NeuroLeadership in 2014 (Vol. 5)

[groups_member group=”Membership”]NLI-Journal-Vol5-NLin2014-298x425[/groups_member]

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Every year seems to bring greater interest in the human brain. Recently, both Europe and the United States announced major brain-mapping projects, a significant indication of the growing appreciation  of the benefits likely to flow from accelerating its study. Both projects share the intention to “fill the gap in our knowledge of brain activity at the circuit level [and] … provide a bridge that will enable recording and manipulating the activity of circuits, networks, and possibly eventually whole brains with single- neuron precision” (Alivisatos et al., 2013; Kupferschmidt, 2013). Research scientists continue to expand the field of knowledge, providing practitioners with a growing array of insights and applications for use in assisting their clients and colleagues. In working to both disseminate neuroscience findings applicable to the effective practice of leadership, and support practitioners in their personal and leadership development efforts, the NeuroLeadership Institute’s Executive Certificate in Applied NeuroLeadership Program, Institute membership, Summit attendance, requests for Institute and Summit materials, and participation in local chapters worldwide are following a similar growth pattern.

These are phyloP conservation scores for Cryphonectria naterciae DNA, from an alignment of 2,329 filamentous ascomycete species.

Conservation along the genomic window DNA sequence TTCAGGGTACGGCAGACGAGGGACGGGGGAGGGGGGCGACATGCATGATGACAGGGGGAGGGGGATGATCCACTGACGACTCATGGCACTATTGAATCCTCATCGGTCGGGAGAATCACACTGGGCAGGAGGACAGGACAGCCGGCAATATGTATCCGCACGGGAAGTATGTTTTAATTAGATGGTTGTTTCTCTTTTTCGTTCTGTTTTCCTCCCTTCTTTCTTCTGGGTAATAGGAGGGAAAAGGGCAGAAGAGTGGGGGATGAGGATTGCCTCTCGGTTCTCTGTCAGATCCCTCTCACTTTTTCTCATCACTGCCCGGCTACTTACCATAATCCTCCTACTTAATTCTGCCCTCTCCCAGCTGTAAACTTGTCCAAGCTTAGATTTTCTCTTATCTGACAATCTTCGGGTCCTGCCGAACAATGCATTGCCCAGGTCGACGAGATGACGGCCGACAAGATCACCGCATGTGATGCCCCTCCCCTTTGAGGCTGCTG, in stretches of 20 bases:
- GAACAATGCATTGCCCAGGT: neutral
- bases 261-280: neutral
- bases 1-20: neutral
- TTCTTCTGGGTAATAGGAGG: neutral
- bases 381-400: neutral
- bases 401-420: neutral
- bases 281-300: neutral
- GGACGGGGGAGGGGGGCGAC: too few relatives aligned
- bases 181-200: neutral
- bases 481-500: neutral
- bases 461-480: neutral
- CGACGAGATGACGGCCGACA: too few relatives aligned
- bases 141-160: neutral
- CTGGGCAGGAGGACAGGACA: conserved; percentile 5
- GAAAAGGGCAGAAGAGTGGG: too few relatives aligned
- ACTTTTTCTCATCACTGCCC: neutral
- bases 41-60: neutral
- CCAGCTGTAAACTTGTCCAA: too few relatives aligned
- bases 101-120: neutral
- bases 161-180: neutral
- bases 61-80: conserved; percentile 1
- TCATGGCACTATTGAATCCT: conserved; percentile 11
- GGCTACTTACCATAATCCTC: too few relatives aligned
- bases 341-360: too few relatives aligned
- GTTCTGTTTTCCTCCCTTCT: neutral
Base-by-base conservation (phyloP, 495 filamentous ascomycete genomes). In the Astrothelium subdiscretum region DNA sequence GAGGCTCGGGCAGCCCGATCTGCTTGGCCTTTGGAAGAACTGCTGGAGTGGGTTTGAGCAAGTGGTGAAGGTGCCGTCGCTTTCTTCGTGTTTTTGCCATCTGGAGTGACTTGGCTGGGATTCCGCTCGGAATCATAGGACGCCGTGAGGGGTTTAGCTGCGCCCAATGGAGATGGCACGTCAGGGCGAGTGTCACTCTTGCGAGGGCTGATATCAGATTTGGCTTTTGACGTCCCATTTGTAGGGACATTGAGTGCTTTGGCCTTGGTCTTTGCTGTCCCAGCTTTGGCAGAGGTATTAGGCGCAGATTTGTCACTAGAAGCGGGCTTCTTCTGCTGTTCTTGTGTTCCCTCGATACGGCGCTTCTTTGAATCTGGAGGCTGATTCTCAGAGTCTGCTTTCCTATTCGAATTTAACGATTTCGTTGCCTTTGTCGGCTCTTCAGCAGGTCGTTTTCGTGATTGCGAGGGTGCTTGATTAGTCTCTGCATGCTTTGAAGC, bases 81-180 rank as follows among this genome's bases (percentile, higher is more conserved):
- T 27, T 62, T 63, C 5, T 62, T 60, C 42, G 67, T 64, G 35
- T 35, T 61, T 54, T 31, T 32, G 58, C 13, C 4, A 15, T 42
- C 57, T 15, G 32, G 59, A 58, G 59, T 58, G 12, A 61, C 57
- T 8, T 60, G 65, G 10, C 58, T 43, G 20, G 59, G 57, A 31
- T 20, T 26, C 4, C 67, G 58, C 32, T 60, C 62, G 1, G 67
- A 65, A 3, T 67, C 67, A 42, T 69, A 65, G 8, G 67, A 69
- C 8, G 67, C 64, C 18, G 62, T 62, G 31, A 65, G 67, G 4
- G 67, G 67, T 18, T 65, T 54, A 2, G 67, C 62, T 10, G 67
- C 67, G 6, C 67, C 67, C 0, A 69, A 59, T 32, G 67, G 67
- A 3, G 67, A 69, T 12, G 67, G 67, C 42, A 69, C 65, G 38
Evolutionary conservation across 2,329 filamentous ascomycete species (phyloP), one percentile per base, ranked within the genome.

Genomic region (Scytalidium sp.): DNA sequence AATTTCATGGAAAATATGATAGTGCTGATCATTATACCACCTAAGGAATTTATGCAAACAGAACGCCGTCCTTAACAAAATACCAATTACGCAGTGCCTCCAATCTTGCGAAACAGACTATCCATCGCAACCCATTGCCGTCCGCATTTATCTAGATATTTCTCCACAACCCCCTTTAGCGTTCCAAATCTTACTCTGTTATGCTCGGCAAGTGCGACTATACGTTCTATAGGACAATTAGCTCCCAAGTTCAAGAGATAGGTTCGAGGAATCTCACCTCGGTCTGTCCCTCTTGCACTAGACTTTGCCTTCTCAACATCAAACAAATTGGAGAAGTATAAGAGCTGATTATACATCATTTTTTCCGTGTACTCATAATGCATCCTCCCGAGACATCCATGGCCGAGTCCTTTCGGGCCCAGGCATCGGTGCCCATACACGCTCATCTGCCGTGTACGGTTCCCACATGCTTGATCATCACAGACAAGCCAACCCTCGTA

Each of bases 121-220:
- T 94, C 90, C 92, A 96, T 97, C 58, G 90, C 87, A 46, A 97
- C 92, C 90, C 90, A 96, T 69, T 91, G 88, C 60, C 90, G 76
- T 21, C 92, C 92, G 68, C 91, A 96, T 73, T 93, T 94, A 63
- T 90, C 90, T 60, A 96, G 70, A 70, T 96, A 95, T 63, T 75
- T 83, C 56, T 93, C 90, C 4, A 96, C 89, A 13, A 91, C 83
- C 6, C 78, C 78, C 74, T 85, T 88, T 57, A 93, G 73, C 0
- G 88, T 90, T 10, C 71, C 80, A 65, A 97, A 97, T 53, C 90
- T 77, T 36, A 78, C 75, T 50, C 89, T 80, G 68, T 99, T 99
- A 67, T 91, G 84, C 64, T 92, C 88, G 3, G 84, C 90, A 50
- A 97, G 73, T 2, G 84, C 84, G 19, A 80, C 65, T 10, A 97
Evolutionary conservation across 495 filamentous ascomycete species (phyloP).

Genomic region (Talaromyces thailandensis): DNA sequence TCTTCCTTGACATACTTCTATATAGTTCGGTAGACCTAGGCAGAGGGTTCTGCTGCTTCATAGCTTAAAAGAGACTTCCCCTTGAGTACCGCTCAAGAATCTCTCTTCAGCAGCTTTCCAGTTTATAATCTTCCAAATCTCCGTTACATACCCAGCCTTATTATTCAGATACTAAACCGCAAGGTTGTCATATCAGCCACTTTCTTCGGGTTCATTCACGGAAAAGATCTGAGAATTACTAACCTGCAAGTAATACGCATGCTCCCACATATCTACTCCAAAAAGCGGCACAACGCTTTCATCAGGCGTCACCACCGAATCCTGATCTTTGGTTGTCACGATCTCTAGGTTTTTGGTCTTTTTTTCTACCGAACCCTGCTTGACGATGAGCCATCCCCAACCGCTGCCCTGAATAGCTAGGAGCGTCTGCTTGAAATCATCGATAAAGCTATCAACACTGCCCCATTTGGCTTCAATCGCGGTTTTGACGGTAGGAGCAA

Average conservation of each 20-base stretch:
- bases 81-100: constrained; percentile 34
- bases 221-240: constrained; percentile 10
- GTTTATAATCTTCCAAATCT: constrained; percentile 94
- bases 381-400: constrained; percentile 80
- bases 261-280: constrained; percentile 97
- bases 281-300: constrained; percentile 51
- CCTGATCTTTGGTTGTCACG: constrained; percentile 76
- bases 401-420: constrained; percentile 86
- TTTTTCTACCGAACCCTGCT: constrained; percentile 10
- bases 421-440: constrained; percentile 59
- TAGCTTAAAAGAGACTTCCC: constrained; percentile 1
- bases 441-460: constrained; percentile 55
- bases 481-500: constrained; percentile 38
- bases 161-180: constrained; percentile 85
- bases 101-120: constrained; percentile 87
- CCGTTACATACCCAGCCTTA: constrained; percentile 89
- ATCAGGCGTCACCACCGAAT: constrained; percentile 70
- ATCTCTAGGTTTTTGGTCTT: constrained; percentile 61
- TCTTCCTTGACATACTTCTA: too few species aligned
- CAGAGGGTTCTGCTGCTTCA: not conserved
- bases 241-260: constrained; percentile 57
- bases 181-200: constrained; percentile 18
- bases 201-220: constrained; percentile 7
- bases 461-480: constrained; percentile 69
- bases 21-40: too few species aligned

As in past issues of the NeuroLeadership Journal, the intent of this article is to assist practitioners in reflecting upon recent neuroscience and social psychology research and thinking trends relevant to NeuroLeadership. First, in continuing past traditions, we will begin by taking a look at some of the most interesting trends and issues that seem most likely to affect NeuroLeadership’s future and direction. Then, as in the past, we will categorize the research based on the four domains set out in the initial Journal (Ringleb & Rock, 2008): 1) Decision Making and Problem Solving, 2) Emotion Regulation, 3) Collaborating With and Influencing Others, and 4) Facilitating Change. In selecting research for inclusion, the following basic criteria were followed to the extent possible: Significance to the field of NeuroLeadership, likelihood of significantly expanding or creating research linkages between neuroscience and the practices of leadership and leadership development, impacts on current thinking as driven by social science research, and, perhaps most importantly, relevance to the interests of practitioners in this growing field.

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2015-12-11T12:20:54-05:00February 2nd, 2015|